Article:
Drillers Selling Out
WHEELING – Via a $1.24 billion deal, yet another company is selling out its Marcellus and Utica shale operations to focus drilling and fracking efforts elsewhere, marking a two-year stretch of firms opting out of the still-burgeoning play.
After amassing and developing thousands of acres for several years, Chesapeake Energy sold its West Virginia operations to Southwestern Energy Co. for $5 billion in 2014. Likewise, Gastar Exploration sold its Mountain State properties, primarily in Marshall and Wetzel counties, for $80 million earlier this year.
Now, Houston-based Anadarko Petroleum Corp. will sell 195,000 Marcellus Shale acres to Alta Resources Development for $1.24 billion, or about $6,359 per acre. Much of this acreage is located in central Pennsylvania.
“With this transaction, we have announced or closed monetizations totaling well in excess of $5 billion in 2016, while principally focusing Anadarko’s U.S. onshore activities on our world-class oil-levered assets in the Delaware and DJ basins,”Al Walker, Anadarko chairman, president and CEO, said. “Our Marcellus team has done a superb job of maximizing the value of our position in this natural gas play, and we are grateful for their efforts and dedication.”
The Delaware Basin is largely found in Texas and New Mexico, while the DJ Basin is mostly in Colorado.
As with many companies struggling through the low commodity price environment during the last two years, Andarko reported a loss during the third quarter this year.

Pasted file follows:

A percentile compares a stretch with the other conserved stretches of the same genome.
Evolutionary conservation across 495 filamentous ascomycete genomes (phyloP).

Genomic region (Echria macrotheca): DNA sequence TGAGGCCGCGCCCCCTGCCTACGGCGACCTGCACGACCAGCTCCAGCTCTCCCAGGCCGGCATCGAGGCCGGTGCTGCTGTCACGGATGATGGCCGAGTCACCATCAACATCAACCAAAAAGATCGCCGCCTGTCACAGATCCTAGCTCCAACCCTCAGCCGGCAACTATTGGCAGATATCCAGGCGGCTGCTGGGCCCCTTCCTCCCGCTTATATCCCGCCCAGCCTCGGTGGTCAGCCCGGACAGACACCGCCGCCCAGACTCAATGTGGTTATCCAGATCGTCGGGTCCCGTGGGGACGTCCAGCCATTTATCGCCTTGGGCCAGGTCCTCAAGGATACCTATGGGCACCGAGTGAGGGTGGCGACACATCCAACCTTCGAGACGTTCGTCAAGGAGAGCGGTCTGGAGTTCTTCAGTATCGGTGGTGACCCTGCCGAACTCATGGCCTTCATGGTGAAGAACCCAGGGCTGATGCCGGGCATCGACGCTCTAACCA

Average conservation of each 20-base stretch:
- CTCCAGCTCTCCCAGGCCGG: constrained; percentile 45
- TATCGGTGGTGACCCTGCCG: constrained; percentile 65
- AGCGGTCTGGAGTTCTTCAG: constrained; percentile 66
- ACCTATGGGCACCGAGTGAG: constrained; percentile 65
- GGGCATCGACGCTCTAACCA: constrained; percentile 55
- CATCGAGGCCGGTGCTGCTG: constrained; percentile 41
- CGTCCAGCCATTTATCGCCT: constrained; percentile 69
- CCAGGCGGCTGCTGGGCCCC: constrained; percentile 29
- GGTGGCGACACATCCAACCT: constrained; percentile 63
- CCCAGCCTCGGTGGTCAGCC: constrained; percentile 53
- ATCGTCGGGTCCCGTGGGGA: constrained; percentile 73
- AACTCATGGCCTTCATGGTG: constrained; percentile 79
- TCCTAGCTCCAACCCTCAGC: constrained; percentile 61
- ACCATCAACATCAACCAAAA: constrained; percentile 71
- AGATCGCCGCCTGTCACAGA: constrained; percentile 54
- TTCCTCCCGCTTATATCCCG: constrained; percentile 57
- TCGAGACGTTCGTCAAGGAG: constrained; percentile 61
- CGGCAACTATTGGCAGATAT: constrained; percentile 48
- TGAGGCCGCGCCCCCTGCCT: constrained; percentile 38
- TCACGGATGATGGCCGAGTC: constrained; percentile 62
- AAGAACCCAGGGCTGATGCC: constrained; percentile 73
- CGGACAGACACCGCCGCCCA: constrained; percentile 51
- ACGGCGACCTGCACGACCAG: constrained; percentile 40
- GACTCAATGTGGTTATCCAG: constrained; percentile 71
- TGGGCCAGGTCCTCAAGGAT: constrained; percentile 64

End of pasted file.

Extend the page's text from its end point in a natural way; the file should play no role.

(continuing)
The $830 million deficit was disappointing for Walker, but he remains upbeat for the long-term.
The other company selling acreage is State College, Pa.-based Eclipse Resources, which is unloading 9,900 acres, with much of this in Monroe County, for $63.8 million – or about $6,444 per acre.
“We are excited to complete this non-core acreage divestment that further enhances our liquidity as we prepare to accelerate our growth in the coming year. The acreage we divested was not in our near-term drilling program, did not permit us to drill wells with lateral lengths that meet our internal planning requirements, and would have required future lease extension payments,” Eclipse Chairman, President and CEO Benjamin Hulburt said.
Earlier this year, the company drilled its famous “Purple Hayes” near Quaker City in Guernsey County. This operation, featuring a lateral shaft stretching about 3.5 miles outward, is not part of the company’s sale.
“We are currently in the process of completing our 2017 capital expenditure plan, which we expect to release early in the first quarter,” Hulburt added.
Eclipse reported a loss of $26.8 million for the third quarter.